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Bigger isn’t always better


As larger corporates are shunned in favour of smaller businesses, Gemma Middleton explores the shift in employee preferences.

Our working choices, preferences, patterns and lives have changed considerably over the years; the concept of a job for life has now gone, pay is no longer the only motivating factor and now it appears that our preferences towards the type of employer we favour is also changing.

The British Chamber of Commerce published a report at the end of July on their website, which found nearly two thirds of 14,000 respondents stating they would prefer to work for small businesses instead of large corporates, even though 70% believed that large corporates offered better salary packages. The main reasons for this switch from large corporates to small businesses is because of a change in job priorities; whilst wages are still important, it would be idiotic to state otherwise, factors such as flexibility, career opportunities and great working environments were all stated as the most attractive aspects of a role in the report.

Today people want the full employment package, which is why talent management schemes, training opportunities, as well as in-house recruitment drives / promotion paths have become so important within any organisation large or small, to help keep high performing employees. Obviously in a recession many people see a job as a job and although they may have different career aspirations, learning and development wants and the general willingness to move to get what they want, it is likely that these ‘employment dreams’ will be put on hold at least for the time being.

This means that organisations of all sizes have the opportunity to try to keep hold of their talent by recognising what employees view as important and building initiatives around them. After all it is never too late to understand what your people want! Ambition and drive are typically seen as attractive qualities to recruiters and so making sure that opportunities, such as learning and development, are available will help satisfy these people as well as improving employee retention and performance.

Positive people strategies also help an organisation’s profile marketing strategy in the long-term, thus making the organisation more attractive to not just current and future employees but to investors, customers, etc. Working for a small business myself I can see the attraction when comparing my role with friends in much larger organisations.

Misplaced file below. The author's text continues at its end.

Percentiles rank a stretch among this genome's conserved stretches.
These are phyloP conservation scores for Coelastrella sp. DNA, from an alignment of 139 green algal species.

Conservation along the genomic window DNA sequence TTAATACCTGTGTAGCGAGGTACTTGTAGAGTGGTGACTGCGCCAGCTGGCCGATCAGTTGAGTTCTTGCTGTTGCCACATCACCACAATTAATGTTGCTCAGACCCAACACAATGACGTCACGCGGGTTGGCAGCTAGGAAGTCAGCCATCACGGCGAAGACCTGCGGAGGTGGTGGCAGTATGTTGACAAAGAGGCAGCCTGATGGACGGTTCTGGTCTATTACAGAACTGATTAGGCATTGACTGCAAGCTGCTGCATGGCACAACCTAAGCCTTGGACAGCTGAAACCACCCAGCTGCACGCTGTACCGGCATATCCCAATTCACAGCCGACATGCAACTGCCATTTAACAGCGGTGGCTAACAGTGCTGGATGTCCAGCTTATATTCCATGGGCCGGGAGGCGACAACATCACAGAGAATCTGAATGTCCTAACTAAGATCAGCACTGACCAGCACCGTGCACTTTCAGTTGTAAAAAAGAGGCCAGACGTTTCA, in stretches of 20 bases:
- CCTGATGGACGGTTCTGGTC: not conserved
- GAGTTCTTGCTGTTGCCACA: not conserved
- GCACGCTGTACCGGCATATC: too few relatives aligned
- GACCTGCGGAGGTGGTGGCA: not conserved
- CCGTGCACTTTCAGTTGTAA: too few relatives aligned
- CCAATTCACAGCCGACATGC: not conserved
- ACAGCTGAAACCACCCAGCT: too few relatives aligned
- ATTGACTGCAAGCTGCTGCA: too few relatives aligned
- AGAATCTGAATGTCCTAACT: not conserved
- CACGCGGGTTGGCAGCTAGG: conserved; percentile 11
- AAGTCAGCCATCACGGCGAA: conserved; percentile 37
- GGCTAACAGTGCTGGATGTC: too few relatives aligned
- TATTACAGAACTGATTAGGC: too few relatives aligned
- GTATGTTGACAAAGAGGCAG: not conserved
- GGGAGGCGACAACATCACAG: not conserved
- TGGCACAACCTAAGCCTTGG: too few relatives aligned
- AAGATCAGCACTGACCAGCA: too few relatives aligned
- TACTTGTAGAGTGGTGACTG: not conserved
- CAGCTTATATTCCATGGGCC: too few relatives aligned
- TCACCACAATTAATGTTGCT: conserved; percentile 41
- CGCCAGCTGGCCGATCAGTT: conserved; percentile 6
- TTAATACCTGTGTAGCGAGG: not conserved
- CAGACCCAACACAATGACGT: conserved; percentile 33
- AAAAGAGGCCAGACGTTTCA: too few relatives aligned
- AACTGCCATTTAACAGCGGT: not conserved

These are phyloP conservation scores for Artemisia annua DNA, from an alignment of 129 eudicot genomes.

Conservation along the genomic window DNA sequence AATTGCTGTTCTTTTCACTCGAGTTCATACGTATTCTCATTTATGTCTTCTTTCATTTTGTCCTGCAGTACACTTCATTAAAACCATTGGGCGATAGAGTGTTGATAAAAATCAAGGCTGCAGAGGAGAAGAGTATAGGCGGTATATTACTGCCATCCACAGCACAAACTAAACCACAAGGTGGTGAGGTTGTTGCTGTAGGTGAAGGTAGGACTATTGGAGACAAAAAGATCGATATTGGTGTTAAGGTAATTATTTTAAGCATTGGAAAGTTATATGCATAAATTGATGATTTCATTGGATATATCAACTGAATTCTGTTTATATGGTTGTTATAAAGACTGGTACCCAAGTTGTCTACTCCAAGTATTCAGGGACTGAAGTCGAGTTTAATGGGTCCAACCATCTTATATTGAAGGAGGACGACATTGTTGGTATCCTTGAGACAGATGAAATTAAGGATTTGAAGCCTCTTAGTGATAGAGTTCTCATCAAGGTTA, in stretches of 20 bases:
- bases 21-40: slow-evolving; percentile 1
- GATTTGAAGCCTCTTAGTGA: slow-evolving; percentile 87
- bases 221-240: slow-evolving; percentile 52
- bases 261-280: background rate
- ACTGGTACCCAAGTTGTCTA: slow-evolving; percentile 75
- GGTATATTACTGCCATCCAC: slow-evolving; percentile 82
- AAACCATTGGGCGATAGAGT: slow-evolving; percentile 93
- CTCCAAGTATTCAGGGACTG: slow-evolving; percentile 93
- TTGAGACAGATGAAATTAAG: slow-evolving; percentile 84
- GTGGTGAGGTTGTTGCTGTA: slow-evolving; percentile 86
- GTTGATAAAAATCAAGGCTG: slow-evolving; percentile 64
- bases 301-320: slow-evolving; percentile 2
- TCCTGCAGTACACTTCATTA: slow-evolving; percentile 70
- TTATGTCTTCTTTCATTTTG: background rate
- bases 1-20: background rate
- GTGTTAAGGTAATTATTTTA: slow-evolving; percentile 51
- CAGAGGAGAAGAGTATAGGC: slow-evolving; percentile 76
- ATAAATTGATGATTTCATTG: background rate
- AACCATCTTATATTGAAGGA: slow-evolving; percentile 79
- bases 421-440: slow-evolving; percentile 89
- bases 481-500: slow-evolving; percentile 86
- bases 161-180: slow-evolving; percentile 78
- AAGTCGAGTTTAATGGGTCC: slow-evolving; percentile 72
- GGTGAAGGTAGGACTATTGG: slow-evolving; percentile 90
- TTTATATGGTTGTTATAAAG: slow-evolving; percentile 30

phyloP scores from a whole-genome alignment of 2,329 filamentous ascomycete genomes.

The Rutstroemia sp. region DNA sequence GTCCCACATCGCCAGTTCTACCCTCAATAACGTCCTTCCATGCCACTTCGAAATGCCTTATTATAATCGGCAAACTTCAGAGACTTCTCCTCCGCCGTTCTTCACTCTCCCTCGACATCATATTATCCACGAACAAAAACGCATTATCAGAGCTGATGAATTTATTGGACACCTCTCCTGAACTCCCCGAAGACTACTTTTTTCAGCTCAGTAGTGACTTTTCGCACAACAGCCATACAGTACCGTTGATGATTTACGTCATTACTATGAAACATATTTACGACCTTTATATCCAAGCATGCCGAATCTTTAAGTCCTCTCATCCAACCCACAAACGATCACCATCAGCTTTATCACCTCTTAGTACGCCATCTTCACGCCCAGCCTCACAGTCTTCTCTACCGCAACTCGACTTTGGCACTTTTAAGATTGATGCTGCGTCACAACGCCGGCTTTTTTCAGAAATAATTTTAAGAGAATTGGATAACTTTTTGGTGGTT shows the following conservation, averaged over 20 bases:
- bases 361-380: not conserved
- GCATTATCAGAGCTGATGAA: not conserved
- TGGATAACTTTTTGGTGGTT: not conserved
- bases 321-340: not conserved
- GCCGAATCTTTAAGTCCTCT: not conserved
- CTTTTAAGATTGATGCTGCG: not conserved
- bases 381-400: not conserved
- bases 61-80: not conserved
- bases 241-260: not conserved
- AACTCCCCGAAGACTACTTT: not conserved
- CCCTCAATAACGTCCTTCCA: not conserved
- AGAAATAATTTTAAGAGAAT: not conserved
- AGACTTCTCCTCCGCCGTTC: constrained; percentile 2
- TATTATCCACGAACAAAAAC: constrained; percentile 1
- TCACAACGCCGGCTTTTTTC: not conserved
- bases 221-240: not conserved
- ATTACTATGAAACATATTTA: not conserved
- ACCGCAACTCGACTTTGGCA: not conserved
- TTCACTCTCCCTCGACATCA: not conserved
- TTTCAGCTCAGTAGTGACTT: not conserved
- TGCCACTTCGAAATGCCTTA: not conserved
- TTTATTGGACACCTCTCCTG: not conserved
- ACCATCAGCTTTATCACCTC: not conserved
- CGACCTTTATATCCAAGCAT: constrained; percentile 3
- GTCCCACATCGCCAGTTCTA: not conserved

The biggest difference to me seems to be the working environment and flexibility. Whilst my friends feel like just a number I feel like a valued member of the team, which can largely be attributed to my company’s positive working environment as well as my role flexibility. Obviously there are swings and roundabouts for working for either a large or small organisation and what is right for some is not right for others and this is where personal preference comes in.

For me the report highlights the importance for employers to acknowledge that employees want much more than good salaries; learning and development, career opportunities and working environments are incredibly important and will continue to be so. As the economy recovers and peoples’ confidence grows, the high performing employees who put off moving because of the uncertain times will no longer have that holding them back, so moving on, whether it be to a large or small organisation, will be a lot more attractive.

The question organisations need to ask themselves is are we doing our best in offering the package that our employees really want? If the answer is no then problems in the future are inevitable no matter what size the organisation is.

Gemma Middleton is a marketing coordinator at Righttrack Consultancy.

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